In term of assets available for deployment in Malaysia's fisheries
activities by maritime enforcement agencies are also reduced.
Table 3. Sighting of Illegal Fishing [Activities by Foreign Fishing Vessels in Malaysia's Fisheries Waters by Month (2000 - 2004)
As stipulated in the Fisheries Act of 1985, vessels of the RMN, the Marine Police and the Department of Fisheries are responsible to enforce the Act. The bulk of the maritime law enforcement is carried out by the MME A since its formation in 2005. Prior to the MMEA's formation, the RMN deployed two Offshore Patrol Vessels, six Fast Attack Crafts (Guns) and 15 Patrol Crafts for law enforcement in the EEZ on opportunity basis. Likewise, the Marine Police deployed 15 PZ-class boats for law enforcement in the EEZ while a variety of smaller patrol vessels such as the PX-class, PA-class and the PC-class provided law enforcement in the territorial seas. On the formation of the MME A, except for the six Fast Attack Craft, the RMN transferred all of its Offshore Patrol Vessels and Patrol Crafts to the MMEA. Similarly, the Marine Police also transferred all of its PZ-class boats to the MMEA. Since then, the Marine Police has concentrated its law enforcement efforts within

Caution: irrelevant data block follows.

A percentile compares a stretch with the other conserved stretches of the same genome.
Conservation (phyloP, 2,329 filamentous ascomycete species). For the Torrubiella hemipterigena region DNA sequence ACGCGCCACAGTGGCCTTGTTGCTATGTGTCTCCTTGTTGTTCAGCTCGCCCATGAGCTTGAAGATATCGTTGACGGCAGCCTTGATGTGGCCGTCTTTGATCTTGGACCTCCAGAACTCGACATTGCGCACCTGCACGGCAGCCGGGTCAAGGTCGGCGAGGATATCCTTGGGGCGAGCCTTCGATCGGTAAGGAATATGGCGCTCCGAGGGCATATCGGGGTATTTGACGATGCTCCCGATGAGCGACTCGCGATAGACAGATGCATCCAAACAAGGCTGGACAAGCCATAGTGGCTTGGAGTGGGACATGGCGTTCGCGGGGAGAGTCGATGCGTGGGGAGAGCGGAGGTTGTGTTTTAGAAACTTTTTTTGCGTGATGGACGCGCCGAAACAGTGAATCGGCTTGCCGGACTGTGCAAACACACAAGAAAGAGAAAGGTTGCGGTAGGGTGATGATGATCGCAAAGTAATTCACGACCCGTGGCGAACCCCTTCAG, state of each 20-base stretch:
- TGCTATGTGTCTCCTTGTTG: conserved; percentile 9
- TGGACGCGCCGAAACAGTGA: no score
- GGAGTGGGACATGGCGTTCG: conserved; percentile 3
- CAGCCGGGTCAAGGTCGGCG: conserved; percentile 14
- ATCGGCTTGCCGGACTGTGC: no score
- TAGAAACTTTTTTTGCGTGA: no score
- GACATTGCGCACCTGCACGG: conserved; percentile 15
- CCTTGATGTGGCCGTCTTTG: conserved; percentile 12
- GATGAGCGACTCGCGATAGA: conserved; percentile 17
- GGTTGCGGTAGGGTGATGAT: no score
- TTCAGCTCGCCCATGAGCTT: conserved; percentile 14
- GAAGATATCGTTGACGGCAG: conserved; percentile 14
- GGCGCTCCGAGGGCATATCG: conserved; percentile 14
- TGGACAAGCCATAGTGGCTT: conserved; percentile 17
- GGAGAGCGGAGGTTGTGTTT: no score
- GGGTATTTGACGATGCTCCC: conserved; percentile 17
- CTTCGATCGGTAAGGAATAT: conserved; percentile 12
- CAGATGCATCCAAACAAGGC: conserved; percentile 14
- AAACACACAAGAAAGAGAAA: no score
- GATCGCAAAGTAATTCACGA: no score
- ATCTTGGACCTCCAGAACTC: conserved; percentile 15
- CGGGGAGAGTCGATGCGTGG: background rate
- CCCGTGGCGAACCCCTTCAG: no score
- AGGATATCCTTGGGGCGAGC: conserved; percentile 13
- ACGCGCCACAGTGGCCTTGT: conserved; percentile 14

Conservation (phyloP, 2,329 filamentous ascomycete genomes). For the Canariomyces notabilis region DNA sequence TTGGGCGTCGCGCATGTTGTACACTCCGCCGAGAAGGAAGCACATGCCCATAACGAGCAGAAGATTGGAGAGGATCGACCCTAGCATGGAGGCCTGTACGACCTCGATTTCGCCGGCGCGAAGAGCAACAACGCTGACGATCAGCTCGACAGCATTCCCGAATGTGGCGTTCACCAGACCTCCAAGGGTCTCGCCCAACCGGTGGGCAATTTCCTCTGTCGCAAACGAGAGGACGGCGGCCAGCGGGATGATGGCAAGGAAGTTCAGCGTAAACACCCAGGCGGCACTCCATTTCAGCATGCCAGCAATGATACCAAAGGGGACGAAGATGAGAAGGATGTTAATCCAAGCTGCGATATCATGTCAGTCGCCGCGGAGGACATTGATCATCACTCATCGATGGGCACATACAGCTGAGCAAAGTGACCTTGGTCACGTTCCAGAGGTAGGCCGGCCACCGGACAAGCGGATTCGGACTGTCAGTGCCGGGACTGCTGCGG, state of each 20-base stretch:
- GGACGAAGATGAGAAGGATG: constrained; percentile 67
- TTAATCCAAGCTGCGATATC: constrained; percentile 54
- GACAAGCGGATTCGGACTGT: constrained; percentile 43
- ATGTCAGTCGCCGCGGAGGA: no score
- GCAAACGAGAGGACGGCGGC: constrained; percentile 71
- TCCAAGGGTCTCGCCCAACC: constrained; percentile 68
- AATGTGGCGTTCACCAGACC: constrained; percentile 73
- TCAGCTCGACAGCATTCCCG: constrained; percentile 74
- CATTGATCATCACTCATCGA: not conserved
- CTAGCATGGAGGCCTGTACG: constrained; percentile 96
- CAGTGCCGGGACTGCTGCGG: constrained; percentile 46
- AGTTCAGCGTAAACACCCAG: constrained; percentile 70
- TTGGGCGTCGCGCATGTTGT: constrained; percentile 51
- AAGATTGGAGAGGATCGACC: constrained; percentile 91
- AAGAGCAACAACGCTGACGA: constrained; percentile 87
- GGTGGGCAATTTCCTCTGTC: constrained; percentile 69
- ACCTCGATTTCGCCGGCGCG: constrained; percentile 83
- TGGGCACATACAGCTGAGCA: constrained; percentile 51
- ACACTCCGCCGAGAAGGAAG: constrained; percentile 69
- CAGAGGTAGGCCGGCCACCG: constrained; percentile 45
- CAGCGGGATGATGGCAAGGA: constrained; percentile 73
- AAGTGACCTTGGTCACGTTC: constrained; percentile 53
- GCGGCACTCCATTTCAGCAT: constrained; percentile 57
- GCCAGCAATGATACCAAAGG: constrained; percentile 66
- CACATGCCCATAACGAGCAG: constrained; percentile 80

waters in the South China Sea, the MMEA deploys 10 ships that include two Langkawi-class offshore patrol vessels (ex-RMNs OPV 1,300 tonnes), two Gagah-class (ex-Marine Police's PZ 230 tonnes), four Sipadan-class (ex-RMNs PC 100 tonnes) and two boats transferred from the Marine Department (the Malawali ex-Bintang 63.5 ton and Nusa ex-Rajawali 53 tonnes). Based on the patrol classifications above, only the two Langkawi-class vessels can be deployed safely in the deep water zones (50 nautical miles and above from the coasts). TTiese two ships are
Table 4. Arrests of Foreign Fishing
Vessels for Illegal Fishing in Malaysia's
Fisheries Waters(2000 - 2007)